By Henry Srebrnik, [Summerside, PE] Journal Pioneer
It’s been almost two decades since the collapse of the Soviet Union and the emergence of 15 new sovereign entities. Yet the boundaries of the Soviet Union’s successor states seem especially unnatural. Like most state borders, they are not coterminous with the nations that claim them and so make little geographic or ethnic sense.
As befitted the boundaries of administrative units, republican borders, as well as the very status of some of the republics, were subject to over two hundred alterations between 1921 and 1980.
Yet territorial changes are not an issue. Estonians refuse to consider the possibility that it might be a more efficient and secure nation-state without the Russian north-east.
Ukrainian elites won’t leave their eastern provinces in the Donbas, home to a large portion of Ukraine's ethnically Russian and Russian-speaking population.
Abandoning the Crimea, the autonomous peninsula now annexed by Moscow, is considered even less of an option by Kyiv.
Irredentism, however – the desire to incorporate into the new states areas deemed to be their rightful territory – flourishes in the former USSR.
Some Estonians demand that Russia cede territory granted to Estonia by the 1920 Treaty of Tartu that created an independent Estonian nation.
Some Lithuanian nationalists claim Kaliningrad province, currently Russian and formerly Prussian, as historically theirs; Armenians have declared and established by force of arms a mini-state in Karabakh; and Tajiks point to parts of Uzbekistan.
Soviet republics were both administrative units and ideologically sanctioned national homelands that provided non-Russian communist elites with power-bases and legitimacy during the USSR's existence and, even more so, at the time of its disintegration in the late 1980s.
Endowed with flags, hymns, constitutions, capital cities, and other symbolic accoutrements of sovereignty the republics stood at the top of the USSR’s homeland pyramid.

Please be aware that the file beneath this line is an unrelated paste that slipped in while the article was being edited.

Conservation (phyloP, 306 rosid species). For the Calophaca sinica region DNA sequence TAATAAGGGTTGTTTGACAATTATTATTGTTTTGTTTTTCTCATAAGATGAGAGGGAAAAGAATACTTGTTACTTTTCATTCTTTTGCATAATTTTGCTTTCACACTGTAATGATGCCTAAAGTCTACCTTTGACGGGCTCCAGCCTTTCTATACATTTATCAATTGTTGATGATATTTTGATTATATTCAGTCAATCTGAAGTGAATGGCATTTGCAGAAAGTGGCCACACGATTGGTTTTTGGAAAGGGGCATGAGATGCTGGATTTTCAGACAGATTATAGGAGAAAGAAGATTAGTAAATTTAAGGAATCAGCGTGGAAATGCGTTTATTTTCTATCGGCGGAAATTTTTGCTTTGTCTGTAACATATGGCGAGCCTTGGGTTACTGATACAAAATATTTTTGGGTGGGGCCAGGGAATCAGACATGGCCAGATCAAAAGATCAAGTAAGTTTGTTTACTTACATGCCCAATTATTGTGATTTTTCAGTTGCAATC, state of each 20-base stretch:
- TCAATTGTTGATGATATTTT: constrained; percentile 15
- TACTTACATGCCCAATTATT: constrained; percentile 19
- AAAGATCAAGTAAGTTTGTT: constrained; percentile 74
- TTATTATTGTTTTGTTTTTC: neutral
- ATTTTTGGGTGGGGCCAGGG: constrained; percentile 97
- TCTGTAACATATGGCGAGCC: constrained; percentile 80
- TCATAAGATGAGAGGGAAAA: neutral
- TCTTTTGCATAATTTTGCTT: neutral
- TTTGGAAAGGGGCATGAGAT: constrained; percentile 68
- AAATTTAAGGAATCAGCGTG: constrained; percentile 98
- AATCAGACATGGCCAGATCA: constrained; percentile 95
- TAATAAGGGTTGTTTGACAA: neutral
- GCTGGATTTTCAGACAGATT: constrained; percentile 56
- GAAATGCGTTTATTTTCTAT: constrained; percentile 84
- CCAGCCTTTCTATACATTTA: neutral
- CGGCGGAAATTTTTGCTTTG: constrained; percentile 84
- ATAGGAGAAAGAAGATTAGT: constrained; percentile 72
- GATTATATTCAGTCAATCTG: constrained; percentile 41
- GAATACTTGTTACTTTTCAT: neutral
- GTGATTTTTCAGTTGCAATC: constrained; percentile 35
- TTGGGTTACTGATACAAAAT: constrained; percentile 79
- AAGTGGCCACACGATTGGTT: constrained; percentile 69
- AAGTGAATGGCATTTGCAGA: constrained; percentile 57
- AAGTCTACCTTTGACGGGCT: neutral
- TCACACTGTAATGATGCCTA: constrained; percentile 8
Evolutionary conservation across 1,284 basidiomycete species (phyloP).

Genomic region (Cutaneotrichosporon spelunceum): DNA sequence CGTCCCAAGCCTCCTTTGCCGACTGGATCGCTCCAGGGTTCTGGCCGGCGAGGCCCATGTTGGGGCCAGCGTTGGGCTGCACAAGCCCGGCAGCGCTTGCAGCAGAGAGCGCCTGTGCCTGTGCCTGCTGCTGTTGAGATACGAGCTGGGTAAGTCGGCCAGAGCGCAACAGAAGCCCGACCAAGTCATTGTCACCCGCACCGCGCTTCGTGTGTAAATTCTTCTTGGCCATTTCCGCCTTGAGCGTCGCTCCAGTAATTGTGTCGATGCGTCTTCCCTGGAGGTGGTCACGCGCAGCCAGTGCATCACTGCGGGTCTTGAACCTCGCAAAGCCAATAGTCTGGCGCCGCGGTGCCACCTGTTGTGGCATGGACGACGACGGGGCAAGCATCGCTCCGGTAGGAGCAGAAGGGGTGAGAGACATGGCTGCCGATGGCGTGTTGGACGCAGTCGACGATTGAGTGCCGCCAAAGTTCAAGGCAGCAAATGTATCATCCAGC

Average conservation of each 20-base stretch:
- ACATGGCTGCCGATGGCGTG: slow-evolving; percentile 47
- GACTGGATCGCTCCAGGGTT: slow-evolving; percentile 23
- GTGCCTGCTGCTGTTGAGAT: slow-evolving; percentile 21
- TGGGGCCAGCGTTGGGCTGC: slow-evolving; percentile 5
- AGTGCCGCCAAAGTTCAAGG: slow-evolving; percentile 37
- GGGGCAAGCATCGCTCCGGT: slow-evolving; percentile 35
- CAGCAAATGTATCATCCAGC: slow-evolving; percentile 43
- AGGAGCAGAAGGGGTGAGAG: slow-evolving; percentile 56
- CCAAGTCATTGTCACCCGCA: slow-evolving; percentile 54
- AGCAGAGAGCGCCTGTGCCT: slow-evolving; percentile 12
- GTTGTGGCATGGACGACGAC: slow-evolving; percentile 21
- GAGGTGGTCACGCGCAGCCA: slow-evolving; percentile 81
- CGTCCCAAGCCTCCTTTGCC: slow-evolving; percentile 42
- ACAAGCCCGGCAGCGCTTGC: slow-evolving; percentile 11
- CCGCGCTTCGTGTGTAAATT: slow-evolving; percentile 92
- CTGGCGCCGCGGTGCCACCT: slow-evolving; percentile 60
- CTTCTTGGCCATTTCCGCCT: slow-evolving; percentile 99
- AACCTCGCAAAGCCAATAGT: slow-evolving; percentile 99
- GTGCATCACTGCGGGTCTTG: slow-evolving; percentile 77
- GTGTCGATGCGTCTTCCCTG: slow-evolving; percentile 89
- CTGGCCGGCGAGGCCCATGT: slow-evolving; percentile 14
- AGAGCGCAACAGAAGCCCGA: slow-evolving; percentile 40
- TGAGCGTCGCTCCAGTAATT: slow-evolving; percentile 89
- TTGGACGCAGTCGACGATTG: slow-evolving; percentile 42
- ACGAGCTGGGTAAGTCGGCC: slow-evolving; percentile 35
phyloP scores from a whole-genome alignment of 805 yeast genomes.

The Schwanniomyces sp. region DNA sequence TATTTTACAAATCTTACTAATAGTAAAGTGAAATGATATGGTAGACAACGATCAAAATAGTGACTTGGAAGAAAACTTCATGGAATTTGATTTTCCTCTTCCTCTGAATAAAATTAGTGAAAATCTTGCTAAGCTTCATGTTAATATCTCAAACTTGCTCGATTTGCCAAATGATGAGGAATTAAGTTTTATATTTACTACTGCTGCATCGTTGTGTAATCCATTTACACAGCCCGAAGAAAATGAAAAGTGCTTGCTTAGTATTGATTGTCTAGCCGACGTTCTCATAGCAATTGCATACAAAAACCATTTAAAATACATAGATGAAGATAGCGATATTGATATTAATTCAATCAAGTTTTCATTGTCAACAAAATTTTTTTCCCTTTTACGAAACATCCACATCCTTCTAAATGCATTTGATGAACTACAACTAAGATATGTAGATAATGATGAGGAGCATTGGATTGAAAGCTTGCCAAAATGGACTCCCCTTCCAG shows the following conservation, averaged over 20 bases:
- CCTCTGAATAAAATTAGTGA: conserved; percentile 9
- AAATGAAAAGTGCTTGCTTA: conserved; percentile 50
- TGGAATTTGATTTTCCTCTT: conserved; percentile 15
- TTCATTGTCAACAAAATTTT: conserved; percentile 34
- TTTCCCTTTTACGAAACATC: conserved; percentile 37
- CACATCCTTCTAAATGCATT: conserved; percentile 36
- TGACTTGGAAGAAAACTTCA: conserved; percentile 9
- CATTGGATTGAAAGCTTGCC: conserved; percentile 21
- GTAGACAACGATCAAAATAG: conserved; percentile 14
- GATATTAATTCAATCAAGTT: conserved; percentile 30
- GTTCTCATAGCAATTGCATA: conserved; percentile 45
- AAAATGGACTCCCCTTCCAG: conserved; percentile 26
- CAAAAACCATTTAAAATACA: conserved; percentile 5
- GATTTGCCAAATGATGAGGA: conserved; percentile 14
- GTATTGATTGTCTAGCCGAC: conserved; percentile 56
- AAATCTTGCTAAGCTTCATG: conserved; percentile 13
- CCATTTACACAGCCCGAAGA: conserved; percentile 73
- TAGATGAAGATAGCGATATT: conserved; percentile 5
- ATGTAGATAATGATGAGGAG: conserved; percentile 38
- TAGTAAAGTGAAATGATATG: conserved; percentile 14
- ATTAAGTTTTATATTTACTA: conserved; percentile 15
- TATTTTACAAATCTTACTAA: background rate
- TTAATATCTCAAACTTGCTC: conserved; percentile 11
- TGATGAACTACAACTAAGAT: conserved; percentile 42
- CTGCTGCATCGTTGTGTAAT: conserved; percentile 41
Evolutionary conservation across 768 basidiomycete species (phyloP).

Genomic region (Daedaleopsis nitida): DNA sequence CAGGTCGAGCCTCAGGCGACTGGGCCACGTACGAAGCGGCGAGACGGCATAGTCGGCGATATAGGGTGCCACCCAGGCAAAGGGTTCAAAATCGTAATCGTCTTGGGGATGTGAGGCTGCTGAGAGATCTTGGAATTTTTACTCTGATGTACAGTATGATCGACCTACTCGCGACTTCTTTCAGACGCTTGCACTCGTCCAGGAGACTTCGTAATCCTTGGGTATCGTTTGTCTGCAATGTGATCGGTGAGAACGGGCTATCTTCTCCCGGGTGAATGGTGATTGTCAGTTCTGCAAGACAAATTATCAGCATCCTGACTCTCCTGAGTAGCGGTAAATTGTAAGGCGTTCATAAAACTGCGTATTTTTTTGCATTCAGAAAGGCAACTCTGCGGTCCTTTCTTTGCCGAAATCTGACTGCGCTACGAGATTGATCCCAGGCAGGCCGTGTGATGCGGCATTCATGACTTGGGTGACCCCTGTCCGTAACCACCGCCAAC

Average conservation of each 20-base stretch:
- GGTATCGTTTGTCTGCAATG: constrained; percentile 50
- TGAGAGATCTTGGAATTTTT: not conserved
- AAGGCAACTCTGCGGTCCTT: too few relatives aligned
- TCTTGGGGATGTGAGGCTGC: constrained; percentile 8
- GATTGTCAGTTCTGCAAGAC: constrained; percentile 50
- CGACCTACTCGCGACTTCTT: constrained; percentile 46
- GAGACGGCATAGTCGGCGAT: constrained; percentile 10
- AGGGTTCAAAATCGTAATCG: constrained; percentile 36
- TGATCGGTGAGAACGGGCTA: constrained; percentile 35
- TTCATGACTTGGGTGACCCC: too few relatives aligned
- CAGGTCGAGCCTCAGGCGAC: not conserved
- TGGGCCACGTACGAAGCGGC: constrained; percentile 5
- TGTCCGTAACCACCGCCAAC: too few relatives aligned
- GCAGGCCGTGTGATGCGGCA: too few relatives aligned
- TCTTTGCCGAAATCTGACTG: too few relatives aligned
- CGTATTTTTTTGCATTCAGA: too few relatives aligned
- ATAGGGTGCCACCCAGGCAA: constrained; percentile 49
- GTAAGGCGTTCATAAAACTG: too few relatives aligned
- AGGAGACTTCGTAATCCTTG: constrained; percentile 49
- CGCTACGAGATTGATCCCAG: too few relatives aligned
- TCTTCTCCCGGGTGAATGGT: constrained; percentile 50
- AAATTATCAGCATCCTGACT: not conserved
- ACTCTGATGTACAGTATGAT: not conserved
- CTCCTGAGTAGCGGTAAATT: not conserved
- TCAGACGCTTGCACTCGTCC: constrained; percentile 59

Communist ideology emphasized that all of the Soviet nationalities had found fulfilment and liberation in the Soviet motherland. The so-called national question had been solved by the Communist Party, which enabled the non-Russian nations to attain both national sovereignty and international harmony through the republics.
Non-Russian elites developed a cult of statehood that, in the absence of functioning states, boiled down to a glorification of their former status as symbolically sovereign republics and, hence, to a reification of the former republican borders that gave their polities coherence.
When Soviet power began to disintegrate in the mid to-late 1980s, Soviet-base legitimacy proved increasingly undesirable, and republican elites wrapped themselves in the cloaks of national symbolism.
The non-Russian republics emerged from Soviet collapse without genuine state apparatuses, civil societies, markets, democracy and rule of law, genuinely autonomous cultures and, hence, without mass modern national identities.
They were almost purely creatures of a legacy of Soviet nationalities policies.
The most pressing issue facing the non-Russian elites was state-building. But the institutional poverty of many of the non-Russian states precluded the development of genuine democratic institutions.
So the field was open for groupings of powerholders to seize control of the emerging polities. They grabbed economic assets and forged alliances with political bosses and regional clans.
All that post-Soviet statehood could accomplish was a reification of the boundaries that alone gave the new states political meaning, something especially true in the central Asian republics.